Early Animation Shorts by Ray Harryhausen

Animator and special effects genius Ray Harryhausen is seen working on his 1951 fairy tale short, THE STORY OF HANSEL AND GRETEL.

Special effects wizardry has always been a key component in creating fantasy and futuristic worlds in the cinema and one of the greatest creators in the genre was Ray Harryhausen (1920-2013). Hardcore fans know that he worked uncredited on the 1949 fantasy adventure Mighty Joe Young before establishing himself as a stop motion animation artist in such sci-fi classics as The Beast from 20,000 Fathoms (1953), It Came from Beneath the Sea (1955), Earth vs. the Flying Saucers (1956) and 20 Million Miles to Earth (1957). Still, the best was yet to come in the second half of the 20th century when he created fantastical worlds of the imagination in The 7th Voyage of Sinbad (1958), Jason and the Argonauts (1963) and Clash of the Titans (1981) to name just a few. Before all of this, however, Harryhausen learned his craft and trade by experimenting with the short film format. 

A scene from the 1942 animation short TULIPS SHALL GROW directed by George Pal and featuring uncredited work by chief animator Ray Harryhausen.

In the early 1940s, Harryhausen was working for producer/director George Pal on his famous Puppetoons shorts and contributed to 13 of them including Tulips Shall Grow (1942), which was nominated for an Oscar for Best Short Subject. After Pearl Harbor was attacked by the Japanese in December 1941, Harryhausen realized he would soon be drafted once war was declared (he was twenty-two at the time), so he quickly prepared to make himself useful in the service. In his autobiography, Ray Harryhausen: An Animated Life, co-written with Tony Dalton, he recalled, “I attended six months of evening classes on combat photography sponsored by Eastman Kodak at Columbia Studios. I was unaware at the time that combat photographers were as expendable as clay pigeons but the courses did teach me a great deal about using different 35mm camera, rapid loading and many other techniques vital in the field. What little spare time I had I used to make a 16mm 5-minute colour demonstration training film called How to Bridge a Gorge [1942] I made it to illustrate how model animation could be used for troop training, and it was exactly what the title said it was, based on military photographs and articles from Life and National Geographic magazines.”

A scene from the 1942 animated short HOW TO BRIDGE A GORGE aka How to Build a Gorge, produced for the Army Signal Corps.

How to Bridge a Gorge would soon prove to be important in Harryhausen’s development as a filmmaker. After enlisting in the army in 1942 and being assigned to the Army Signal Corps, he learned that a division of the S.C.P.C. was producing animated shorts. He obtained references from his former employers, filmmakers George Pal and Willis O’Brien, in an effort to get transferred to this unit but received no reply. “Fortunately, I had shown How to Build a Gorge to one of my teachers,” Harryhausen said, “who in turn contacted Colonel Frank Capra and Major Sam Birkin, then starting up the Special Service Division that would be making orientation films for the U.S. Government, with the director Anatole Litvak.” After Capra, Birkin and Litvak saw his animated short, they approved Harryhausen’s transfer to the Special Service Division (the headquarters were located at the old Fox Studios at Western Avenue and Sunset Blvd.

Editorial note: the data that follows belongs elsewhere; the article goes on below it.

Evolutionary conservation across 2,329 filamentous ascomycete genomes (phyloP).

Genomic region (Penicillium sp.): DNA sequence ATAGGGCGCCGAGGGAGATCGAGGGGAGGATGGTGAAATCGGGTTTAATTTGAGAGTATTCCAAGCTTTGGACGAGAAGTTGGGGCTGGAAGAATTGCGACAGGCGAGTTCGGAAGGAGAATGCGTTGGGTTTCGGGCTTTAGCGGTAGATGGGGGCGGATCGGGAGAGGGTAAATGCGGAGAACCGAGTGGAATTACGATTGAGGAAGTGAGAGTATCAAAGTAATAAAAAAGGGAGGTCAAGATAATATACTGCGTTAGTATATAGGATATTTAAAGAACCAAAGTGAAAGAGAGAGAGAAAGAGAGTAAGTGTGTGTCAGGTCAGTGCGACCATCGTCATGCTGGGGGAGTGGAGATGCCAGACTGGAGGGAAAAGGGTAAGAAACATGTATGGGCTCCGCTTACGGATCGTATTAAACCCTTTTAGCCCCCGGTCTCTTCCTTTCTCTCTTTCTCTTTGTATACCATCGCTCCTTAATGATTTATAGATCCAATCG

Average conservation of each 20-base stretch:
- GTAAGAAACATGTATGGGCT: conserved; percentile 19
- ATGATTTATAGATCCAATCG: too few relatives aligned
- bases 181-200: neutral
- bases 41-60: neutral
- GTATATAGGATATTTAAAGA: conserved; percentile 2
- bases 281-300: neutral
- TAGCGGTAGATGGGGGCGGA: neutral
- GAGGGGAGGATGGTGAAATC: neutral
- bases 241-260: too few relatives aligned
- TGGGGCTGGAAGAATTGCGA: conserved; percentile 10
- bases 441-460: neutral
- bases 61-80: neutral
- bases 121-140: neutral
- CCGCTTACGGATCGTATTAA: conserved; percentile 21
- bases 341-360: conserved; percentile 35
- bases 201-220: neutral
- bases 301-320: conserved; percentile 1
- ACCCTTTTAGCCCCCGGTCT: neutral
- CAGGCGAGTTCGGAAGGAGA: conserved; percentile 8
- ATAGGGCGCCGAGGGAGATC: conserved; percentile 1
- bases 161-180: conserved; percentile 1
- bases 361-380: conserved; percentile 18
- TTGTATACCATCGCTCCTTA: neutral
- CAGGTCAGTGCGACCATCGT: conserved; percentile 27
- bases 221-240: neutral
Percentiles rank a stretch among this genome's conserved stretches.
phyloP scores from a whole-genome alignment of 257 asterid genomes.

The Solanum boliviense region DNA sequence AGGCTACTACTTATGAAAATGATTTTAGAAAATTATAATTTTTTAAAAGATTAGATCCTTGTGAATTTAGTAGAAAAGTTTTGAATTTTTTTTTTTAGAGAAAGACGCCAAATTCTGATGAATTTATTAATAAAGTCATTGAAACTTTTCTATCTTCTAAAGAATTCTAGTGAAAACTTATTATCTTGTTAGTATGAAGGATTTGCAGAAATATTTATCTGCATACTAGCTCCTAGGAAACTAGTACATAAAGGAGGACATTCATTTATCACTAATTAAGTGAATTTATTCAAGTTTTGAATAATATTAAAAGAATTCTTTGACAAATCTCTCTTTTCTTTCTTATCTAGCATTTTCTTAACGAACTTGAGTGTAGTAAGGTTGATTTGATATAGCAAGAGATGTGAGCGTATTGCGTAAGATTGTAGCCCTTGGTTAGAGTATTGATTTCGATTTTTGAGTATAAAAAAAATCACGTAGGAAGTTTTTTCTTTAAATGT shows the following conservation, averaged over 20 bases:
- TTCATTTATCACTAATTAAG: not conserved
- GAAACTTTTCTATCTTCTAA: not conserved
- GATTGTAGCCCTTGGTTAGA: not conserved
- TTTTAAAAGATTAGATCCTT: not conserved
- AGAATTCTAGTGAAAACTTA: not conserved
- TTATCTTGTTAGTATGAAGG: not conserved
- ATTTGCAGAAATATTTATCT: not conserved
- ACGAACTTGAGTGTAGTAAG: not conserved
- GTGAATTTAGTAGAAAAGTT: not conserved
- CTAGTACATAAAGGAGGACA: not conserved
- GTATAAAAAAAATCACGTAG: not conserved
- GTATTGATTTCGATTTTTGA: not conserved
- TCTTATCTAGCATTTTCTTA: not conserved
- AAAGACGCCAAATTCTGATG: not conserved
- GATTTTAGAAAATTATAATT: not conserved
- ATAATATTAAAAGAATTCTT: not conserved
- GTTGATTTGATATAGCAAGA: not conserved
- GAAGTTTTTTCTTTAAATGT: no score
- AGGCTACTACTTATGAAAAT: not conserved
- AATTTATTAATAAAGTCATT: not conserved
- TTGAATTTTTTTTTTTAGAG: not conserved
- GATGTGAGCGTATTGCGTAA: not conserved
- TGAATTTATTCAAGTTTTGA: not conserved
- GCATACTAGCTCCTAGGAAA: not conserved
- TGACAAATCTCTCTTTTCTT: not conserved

A detail from the 1942 animated short HOW TO BRIDGE A GORGE aka How to Build a Gorge featuring the work of Ray Harryhausen.

Harryhausen would go on to work with Frank Capra on his Why We Fight series, composing transitional effects (traveling mattes, composite pictures, etc.) between the linking archival footage segments in the films. His involvement in these Capra wartime films, such as Negro Soldier, led to collaborations with such well regarded Hollywood professionals as composer Dimitri Tiomkin and editor William Hornbeck, a hero of Harryhausen’s who had worked on some of his favorite movies, Things to Come (1936), Jungle Book (1942), and The Thief of Bagdad (1940). How to Bridge a Gorge and his experiences in the Special Service Division would soon lead to his next project, another war time short entitled Guadalcanal (1943).

Guadalcanal was made at a time when Harryhausen was striving to improve and diversify his animation techniques. To accomplish this, he began to pay regular visits to the cartoon division of the Army Pictorial Service where the “Private Snafu” series was being developed under the supervision of none other than Dr. Seuss – Major Ted Geisel. Guadalcanal is a more ambitious and technically accomplished film than How to Bridge a Gorge and shows the rapid development of Harryhausen’s technique over a short period of time.

A scene from the 1943 animated short GUADALCANAL created by stop-motion animator Ray Harryhausen.

In Ray Harryhausen: An Animated Life, Harryhausen describes the conditions under which Guadalcanal was made: “Whilst I was working in the Special Service Division I was able to live with my parents, and went home after a day at the studios to work in my hobby house on another project called Guadalcanal (1943). It was a 10-minute colour short about the battle for Guadalcanal in the Pacific using model ships and planes. I hoped to demonstrate the usefulness of model animation in illustrating events and techniques for wartime use, much as I had tried to do with my earlier How to Bridge a Gorge. However, unlike the previous effort, this was a much more sophisticated project that used wipes, sound effects and music ‘borrowed’ from Max Steiner and Miklos Rozsa. For the sea I used a huge sheet of frosted ripple glass lit from below with a blue light, and for the waves on the glass I animated ‘waves’ of sand. The final touch was to show a Japanese ship sinking, and to simulate the distressed water I used salt, animated like the sand into ripples of white ‘sea’.”

An example of the set of the 1943 animated short GUADALCANAL featuring the work of Ray Harryhausen.